Sat, Jun 1, 9:20pm by Kevin Pitstock
Following news that Australian Prime Minister Julia Gillard’s proposal for the ban of live odds during sport broadcasts, Communications Minister Stephen Conroy said he expects the networks to self-regulate. Conroy proposed all free-to-air TV networks should voluntarily ban live odds during sporting events, before the government steps in.
While today’s announcement might be seen as heavy-handed by some industry insiders, Conroy’s statement serves as good advice to the industry. It’s now obvious the sports betting industry will face the full wrath of lawmakers if industry leaders don’t take forceful measures on their own. The key is now to do enough to satisfy the policy makers, while maintaining more freedom than lawmakers would allow with an alternative regulations.
FreeTV chief executive Julie Flynn appears to be taking the first step. She indicated to reporters FreeTV would do as Stephen Conroy asked and submit a new code for registration. This has not happened yet, but the government letter to FreeTV signalling the new policy stated the broadcaster has until June 10th to comply.
While the move by FreeTV is action on the part of broadcasters and not members of the online gambling industry, this reflects what a sober and responsible corporation does when faced with difficulties. Complying with the legal code doesn’t mean the industry cannot contribute its perspective to the ongoing debate. Again, inspiration might come from outside the industry.
Non-industry Australian newspapers are beginning to run commentary on their business and op-ed pages. The Australian media has weighted in on the political movement to ban ads. The following two might serve as examples of to people in the gaming industry, for each person introduced interesting talking points.
Michael Pascoe of the Sydney Morning Herald pointed out that sports punting is by no means the biggest social ill in Australia. While studies show Aussies spend more money per capita on gaming expenses than any other nation on the planet, sports betting makes up only 2% of that revenue.
In fact, Mr Pascoe suggests one of the major reasons politicians, social critics, and public policy groups are so bold in their stance on the issue of live odds during NRL and AFL broadcasts is the fact sports betting isn’t the wealthiest niche in the gaming and gambling industry. While new laws and policies might protect children from sports betting advertisement, they’ll still know where to find the brick-and-mortar casinos or the online casinos when they turn 18.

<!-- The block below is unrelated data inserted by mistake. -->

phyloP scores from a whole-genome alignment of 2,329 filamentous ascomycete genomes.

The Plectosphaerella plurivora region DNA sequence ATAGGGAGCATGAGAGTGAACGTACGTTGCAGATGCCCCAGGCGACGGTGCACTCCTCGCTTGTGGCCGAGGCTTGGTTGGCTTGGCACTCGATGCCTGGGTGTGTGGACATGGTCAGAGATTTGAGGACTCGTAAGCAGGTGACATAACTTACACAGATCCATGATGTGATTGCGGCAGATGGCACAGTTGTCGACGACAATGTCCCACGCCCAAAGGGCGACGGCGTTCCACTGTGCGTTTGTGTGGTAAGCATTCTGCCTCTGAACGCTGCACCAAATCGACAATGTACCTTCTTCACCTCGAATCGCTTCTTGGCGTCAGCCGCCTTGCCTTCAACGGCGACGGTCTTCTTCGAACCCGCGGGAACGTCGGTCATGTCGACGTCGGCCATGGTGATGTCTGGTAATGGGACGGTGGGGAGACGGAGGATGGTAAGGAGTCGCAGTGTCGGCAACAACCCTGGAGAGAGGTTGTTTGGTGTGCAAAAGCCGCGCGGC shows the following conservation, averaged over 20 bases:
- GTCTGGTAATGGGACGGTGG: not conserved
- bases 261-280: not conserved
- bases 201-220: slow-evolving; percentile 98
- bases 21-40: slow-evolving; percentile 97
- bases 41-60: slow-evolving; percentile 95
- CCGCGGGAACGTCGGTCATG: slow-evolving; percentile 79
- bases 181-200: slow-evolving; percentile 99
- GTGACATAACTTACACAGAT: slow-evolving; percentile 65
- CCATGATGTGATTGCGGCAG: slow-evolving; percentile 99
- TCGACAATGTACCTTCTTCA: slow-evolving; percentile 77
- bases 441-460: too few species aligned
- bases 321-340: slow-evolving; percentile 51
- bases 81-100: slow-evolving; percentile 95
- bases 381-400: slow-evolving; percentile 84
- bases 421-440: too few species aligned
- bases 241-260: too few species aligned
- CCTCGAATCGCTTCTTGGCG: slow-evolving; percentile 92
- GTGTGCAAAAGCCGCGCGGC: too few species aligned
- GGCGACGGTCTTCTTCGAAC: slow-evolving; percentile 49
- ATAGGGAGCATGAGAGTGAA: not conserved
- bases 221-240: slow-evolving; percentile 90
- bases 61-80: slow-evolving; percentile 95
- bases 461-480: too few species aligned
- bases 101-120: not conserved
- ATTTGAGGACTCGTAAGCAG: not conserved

The casino gambling industry, especially the pokies, are where the vast bulk of the money is lost.
Myriam Robin of the website Leading Company discussed whether the ban on live advertisements might hurt the NRL itself. While the league as a whole might be strong, certain clubs face hardships if they can’t draw on sports gambling revenue. Tickets and membership are a source of income, but both are an unreliable source, because crowds shrink when teams start losing. In these circumstances, sponsorships and advertising are two reliable ways to collect steady revenue.
The journalist for the LeadingCompany further discussed the result of the 1990’s ban on tobacco advertisements to the NRL. In that instant, no loss of revenue happened in a grander sense, so the ban did not hurt the league. New revenue sources were found, so so most clubs were unaffected by the banning of tobacco sponsorships. Of course, clubs might have been healthier then, the options for tapping new revenue streams might have been greater, or the cost of doing business might have been more reasonable.
No one knows for certain how a live odds ban might affect the industry of sport. What is certain is networks and gambling interests have gone a bit too far since the laws were liberalized in 2008. Now they pay the price for their lack of restraint. How great that price might turn out to be is still in doubt.
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